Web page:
I imagine many people will loathe this movie, not because of its content but because of the way it was marketed.   Telling the public you are giving them one thing then showing them something else after they have paid their money is never a good idea and as such the marketers have killed something that otherwise could have garnered serious public praise.

Chemical Brothers album ‘Further” review

Well over due for a new album in my life I optioned for the latest in a line of 7 studio albums from The Chemical Brothers “Further”.

I have been a Chemical Brothers fan for a long while, I cant say I was listening to them when their first album “Exit Planet Dust” was released back in 1995 but “Dig Your Own Hole” picked up shortly after its release was a favourite of mine for a long time, and truth be told probably still is.

So how do I feel about “Further”?  I thinks its very impressive, a tried and tested recipe of techno textures and mind-tilting psychedelia mixed up in a way that only Tom Rowlands and Ed Simons know how. My track of choice is number 2, Escape Velocity, nearly 12 minutes long and large chunks of that time are spent building and building waiting for the beat to drop and release a sense of euphoria that can only really be brought with this type of music and willingness to dance like a mad man and enjoy yourself. For me it definitely has undertones of The Who’s Bubba O’Reilly, which as one of my most loved Who tracks probably influences my choice here.

The albums content may not enough to take the number one spot in the thoughherders list of Chemical Brothers albums, but its certainly worth every penny of the itunes download price. I do think that I missed a beat in not downloading the iTunes pass version with accompanying videos, having seen the Chemical Brothers live at festivals I’m sure the visuals would be impressive but my current internet set up while out of country and on the road means it took over and hour just to download the audio.

My present situation also means I am listening to the album through my mac/Ipod and my muchocheapo headphones which I bought off eBay, I am really looking forward to getting this blasting through my stereo back home, as this is truly an album worth turning up to 11.

Lost, the final season finally watched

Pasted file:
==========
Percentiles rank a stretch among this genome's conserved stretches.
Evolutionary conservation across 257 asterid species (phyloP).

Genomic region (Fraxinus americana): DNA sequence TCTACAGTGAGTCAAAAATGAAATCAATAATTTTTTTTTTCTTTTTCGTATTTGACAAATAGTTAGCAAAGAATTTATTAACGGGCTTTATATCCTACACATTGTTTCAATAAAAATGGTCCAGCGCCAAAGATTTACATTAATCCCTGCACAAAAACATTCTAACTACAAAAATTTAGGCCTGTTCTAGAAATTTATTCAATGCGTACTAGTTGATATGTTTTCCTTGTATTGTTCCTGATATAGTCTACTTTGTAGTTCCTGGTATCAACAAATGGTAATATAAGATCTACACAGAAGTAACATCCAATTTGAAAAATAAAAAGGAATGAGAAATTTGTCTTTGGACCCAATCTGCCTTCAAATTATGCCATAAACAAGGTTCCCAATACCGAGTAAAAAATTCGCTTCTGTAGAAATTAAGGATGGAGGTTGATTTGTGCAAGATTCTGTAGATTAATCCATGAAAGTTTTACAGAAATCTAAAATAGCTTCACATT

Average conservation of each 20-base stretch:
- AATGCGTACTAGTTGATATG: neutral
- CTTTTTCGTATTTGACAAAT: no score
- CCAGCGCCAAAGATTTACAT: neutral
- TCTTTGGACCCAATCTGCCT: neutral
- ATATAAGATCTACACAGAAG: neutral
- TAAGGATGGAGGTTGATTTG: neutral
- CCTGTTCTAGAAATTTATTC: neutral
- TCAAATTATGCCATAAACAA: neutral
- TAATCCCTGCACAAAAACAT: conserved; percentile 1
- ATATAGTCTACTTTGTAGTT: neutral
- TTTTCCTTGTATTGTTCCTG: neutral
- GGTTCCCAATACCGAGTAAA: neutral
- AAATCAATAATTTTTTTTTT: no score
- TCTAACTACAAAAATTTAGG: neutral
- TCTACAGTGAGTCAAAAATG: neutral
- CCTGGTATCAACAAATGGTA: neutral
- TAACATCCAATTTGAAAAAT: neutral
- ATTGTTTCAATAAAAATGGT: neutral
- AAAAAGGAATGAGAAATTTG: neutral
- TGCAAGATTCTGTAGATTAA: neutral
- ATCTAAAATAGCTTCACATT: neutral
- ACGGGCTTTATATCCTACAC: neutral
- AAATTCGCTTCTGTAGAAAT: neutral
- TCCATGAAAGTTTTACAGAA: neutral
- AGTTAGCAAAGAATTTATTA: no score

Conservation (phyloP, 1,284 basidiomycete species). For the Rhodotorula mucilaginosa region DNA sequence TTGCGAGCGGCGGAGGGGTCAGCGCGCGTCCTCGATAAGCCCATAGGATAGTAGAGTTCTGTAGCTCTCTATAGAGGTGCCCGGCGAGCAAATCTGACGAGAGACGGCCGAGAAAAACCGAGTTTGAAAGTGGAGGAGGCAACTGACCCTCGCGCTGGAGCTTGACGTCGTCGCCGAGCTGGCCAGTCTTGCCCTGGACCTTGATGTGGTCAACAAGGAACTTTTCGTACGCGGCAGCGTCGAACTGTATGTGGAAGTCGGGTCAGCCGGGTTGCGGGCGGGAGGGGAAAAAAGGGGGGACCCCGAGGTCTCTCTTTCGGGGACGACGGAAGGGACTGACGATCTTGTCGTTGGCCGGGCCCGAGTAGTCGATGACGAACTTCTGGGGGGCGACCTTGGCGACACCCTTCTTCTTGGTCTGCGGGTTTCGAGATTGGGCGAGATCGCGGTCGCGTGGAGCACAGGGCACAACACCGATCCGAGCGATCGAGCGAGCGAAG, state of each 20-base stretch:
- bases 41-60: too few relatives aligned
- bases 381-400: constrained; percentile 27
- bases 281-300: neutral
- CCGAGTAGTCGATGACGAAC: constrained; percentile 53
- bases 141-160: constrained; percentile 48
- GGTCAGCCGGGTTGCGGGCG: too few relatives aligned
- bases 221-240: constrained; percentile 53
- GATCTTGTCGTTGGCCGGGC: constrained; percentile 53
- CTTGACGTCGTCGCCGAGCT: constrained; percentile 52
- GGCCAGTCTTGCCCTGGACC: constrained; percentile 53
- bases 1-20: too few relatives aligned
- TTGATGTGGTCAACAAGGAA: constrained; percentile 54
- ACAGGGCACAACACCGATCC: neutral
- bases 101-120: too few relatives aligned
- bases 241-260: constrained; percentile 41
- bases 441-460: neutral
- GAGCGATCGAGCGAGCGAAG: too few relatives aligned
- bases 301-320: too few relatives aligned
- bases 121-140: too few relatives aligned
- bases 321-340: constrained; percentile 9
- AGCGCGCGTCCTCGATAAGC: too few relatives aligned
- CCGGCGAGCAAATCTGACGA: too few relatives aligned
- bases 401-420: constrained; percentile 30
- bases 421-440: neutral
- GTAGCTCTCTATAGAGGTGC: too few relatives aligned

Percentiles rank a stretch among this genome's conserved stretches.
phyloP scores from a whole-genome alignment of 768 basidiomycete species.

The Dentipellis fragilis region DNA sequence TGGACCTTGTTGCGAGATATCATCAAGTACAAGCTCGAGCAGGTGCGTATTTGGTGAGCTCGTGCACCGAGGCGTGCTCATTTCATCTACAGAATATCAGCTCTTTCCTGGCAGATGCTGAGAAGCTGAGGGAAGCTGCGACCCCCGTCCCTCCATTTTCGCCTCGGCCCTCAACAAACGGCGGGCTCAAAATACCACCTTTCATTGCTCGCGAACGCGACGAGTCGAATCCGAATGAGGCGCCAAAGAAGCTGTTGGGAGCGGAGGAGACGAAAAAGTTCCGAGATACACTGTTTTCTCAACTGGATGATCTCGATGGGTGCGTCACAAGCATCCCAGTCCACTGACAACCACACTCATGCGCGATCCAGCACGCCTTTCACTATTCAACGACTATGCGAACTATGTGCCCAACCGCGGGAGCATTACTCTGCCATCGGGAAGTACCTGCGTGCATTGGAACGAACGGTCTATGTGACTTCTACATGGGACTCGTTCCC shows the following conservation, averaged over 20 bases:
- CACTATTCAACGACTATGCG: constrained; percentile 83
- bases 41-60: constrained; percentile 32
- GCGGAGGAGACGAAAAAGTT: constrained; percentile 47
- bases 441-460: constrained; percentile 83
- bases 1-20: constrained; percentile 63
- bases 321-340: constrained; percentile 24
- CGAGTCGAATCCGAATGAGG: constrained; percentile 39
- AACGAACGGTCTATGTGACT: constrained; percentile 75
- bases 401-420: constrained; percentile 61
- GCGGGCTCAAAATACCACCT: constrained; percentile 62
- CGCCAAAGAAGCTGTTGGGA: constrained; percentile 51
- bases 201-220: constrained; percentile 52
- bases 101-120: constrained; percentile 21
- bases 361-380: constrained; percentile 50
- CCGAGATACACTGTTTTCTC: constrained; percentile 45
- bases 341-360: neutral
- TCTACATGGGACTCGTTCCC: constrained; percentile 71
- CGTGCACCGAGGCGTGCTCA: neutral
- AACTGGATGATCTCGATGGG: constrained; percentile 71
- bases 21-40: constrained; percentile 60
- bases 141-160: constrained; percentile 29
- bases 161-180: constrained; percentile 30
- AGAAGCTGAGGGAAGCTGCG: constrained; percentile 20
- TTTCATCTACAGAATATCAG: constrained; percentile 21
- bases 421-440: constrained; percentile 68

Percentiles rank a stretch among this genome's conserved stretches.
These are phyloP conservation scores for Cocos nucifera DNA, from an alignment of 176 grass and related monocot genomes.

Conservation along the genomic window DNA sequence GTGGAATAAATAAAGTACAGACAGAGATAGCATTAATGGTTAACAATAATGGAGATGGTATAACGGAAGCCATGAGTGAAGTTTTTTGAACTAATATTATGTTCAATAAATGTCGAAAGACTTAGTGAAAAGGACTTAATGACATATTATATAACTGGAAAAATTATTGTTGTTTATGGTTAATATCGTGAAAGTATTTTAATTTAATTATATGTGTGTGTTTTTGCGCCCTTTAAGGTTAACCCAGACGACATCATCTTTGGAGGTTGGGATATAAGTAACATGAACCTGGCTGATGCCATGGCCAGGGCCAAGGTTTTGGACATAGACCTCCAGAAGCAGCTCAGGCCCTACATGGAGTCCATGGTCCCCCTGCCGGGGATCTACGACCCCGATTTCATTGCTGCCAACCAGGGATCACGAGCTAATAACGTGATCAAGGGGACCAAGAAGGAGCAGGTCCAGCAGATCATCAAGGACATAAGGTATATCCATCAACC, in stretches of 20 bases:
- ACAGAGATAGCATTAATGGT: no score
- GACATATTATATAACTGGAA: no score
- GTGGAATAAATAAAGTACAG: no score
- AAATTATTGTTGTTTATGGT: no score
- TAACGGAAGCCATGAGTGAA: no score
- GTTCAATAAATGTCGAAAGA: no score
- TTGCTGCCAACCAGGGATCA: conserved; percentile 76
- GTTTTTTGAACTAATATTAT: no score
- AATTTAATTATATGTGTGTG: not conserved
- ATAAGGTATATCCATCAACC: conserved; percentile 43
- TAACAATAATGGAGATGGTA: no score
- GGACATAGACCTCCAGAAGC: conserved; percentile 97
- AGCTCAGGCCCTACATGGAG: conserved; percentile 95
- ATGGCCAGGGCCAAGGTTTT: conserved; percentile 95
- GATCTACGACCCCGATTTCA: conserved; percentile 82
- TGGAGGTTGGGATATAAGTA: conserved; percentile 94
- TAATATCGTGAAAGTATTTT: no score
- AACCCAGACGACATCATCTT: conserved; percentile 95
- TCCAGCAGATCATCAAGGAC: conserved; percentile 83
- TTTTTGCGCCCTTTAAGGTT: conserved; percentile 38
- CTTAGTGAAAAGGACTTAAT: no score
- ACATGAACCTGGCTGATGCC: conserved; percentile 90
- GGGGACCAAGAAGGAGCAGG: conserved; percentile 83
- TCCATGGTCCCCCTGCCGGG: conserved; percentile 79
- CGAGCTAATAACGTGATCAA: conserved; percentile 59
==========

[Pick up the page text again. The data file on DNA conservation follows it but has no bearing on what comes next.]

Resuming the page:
A little behind the schedule set out buy the powers that be at ABC I finally got round to watching the final season of Lost.  I watched it over 3 days as I’m stuck away from home with not a lot to do, which probably helps condense my thoughts on the end of a saga that has been running for 6 years.

Lost TV showI should point out that I loved Lost in its early days but kind of grew tired of what was beginning to feel like a show that should have lasted 3 seasons being stretched for more. Why did I continue to watch?  Well once I started watching it, it was always good enough to make me want to watch it to the end but I was never on the edge of my seat in the last couple of seasons.

I can understand viewers being a bit hacked off with the way it was finished, people who had invested 120 odd hours of their lives into the show not getting the answers to the questions they have, initially I was one too. On reflection I don’t really care that they didn’t reveal some of the answers like why the island escape launched Ben Linus into the Tunisian dessert, a little bit of ambiguity in a story is good, although I think the writers probably went as close as possible with this one before it would have gone into the folder marked ‘crapy TV finales’.

There are definitely some questions I have, which they didn’t get close to answering but you have to already be interpreting the ending the way I did, but the most important one *If you haven’t watched the ending stop reading now* is what the hell is baby Aaron doing in the church at the end? If you subscribe to the thinking that I do which is that the “other” timeline is in fact an afterlife holding pen, (ie. as each of the characters dies they go here to work out the issues they were unable to work out in life before heading on to the true afterlife) this means that those who left the island at the end of the show lived on for years away from the island.  I can understand that for most of them they never experienced anything in their life quiet as important as what happened on the island (although thats a depressing to think that Claire for example never truly loved again) Aaron was a few months old when he left and then turns up as baby at the church.  Isnt that a bit weird?  He did nothing of any merit his entire life?

I should also point out that I read a review for the final that described it as “Art in its truest form” if you in anyway subscribe to this belief do yourself a favour and stop watching TV. Lost was made for the sole function of making money, the video games, T shirts etc highlight this. You enjoyed it, sure, but lets not get carried away eh.

Moving on if you came here looking for answers to Lost questions and feel a bit hard done by check this out, they have something for you.

An Education, a brief review